Tokyo Olympics organizers reported to the International Olympic Committee on Wednesday that their simplification plan for next year's postponed games will save an estimated 30 billion yen ($284 million).

The organizers are striving to cut costs in order to gain the public's understanding for holding the Olympics. They made their presentation to an online meeting of the IOC's executive board.

The novel coronavirus pandemic forced the one-year postponement and remains a threat, while staging the games in 2021 means additional projected costs of several hundred billion yen.

"I think we've made an incredible effort in cutting the cost," Tokyo Games Organizing Committee President Yoshiro Mori told a press conference following the board meeting. "If we can leave a positive legacy for future hosts, it doesn't get any better than that."

Yoshiro Mori, president of the Tokyo Olympic and Paralympic organizing committee, attends a press conference in Tokyo on Sept. 25, 2020, after an online meeting with the International Olympic Committee. The IOC and local organizers agreed the same day to 52 items for simplifying next year's postponed Tokyo Games. (Pool photo) (Kyodo)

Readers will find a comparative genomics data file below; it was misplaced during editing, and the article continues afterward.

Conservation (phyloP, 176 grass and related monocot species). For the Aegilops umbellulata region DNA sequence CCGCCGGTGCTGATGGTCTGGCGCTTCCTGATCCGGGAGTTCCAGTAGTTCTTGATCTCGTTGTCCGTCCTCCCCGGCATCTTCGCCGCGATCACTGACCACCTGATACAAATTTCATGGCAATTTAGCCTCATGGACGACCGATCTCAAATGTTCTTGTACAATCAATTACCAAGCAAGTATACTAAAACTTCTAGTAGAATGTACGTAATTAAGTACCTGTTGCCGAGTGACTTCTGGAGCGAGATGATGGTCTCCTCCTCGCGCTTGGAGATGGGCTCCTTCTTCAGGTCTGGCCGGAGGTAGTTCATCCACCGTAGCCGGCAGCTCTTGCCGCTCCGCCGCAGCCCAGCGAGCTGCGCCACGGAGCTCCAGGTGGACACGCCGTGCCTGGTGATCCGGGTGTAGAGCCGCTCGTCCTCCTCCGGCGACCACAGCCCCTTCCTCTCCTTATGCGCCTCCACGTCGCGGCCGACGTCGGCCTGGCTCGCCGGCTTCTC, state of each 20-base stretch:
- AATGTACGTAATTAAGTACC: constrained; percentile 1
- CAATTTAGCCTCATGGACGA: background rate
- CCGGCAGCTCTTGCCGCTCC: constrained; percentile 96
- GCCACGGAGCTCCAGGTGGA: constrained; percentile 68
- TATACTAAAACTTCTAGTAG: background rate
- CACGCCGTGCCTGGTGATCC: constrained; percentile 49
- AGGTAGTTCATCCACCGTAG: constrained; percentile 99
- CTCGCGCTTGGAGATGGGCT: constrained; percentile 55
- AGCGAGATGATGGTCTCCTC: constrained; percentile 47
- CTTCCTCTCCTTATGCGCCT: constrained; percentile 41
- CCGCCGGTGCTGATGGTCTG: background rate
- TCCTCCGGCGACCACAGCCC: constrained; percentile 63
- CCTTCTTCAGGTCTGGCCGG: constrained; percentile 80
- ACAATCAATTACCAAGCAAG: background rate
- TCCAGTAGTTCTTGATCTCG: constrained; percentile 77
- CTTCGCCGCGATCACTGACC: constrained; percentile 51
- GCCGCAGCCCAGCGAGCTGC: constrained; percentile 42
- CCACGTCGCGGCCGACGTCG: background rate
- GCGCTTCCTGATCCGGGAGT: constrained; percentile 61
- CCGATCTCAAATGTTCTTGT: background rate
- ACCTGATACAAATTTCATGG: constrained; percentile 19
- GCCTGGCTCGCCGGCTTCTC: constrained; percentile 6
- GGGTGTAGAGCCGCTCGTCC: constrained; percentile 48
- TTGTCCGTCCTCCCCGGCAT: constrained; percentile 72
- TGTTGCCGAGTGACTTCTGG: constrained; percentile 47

On Sept. 25, Tokyo's organizing committee agreed with the IOC on 52 items to be streamlined. These include scrapping welcome ceremonies, reviewing the number of vehicles used for the torch relay and reducing food, beverage and transportation expenses.

The biggest planned saving is scaling down temporary operations spaces and lighting at venues. Organizers said it will result in roughly 15 billion yen in savings.

Reducing decorations at venues and at the athletes' village by 30 to 40 percent will whittle away 1 billion yen, while reductions in staffing and vehicles for the 121-day torch relay should save 800 million yen.

Trimming the number of non-athlete participants -- originally set around 50,000 -- by 10 to 15 percent and related expenses for them will result in estimated savings of 1 billion yen.

Another 3 billion yen in savings could come from streamlining the organizing committee staffing plan, the organizers said.

"It's a significant result considering the circumstances," IOC President Thomas Bach said after the board meeting. "You have to realize that most of the expenditure had already been made before, because everybody was preparing for the games taking place this year."

File photo shows International Olympic Committee President Thomas Bach. (Kyodo)

Prior to the postponement in March, the overall cost for the Tokyo Olympics was 1.35 trillion yen.

"Our revisions have gotten positive results in the 30 billion yen in cuts but we'll continue to push it even further," said organizing committee CEO Toshiro Muto, who did not give an estimate as to the additional possible savings.

"We need to make these Olympics, the first after the coronavirus, an event that will earn the world's recognition."

Going forward, the organizers aim to draw up a new budget by the end of the year that will include the expenses needed for coronavirus countermeasures. The organizing committee will also discuss how to share costs with the national government and with the Tokyo metropolitan government.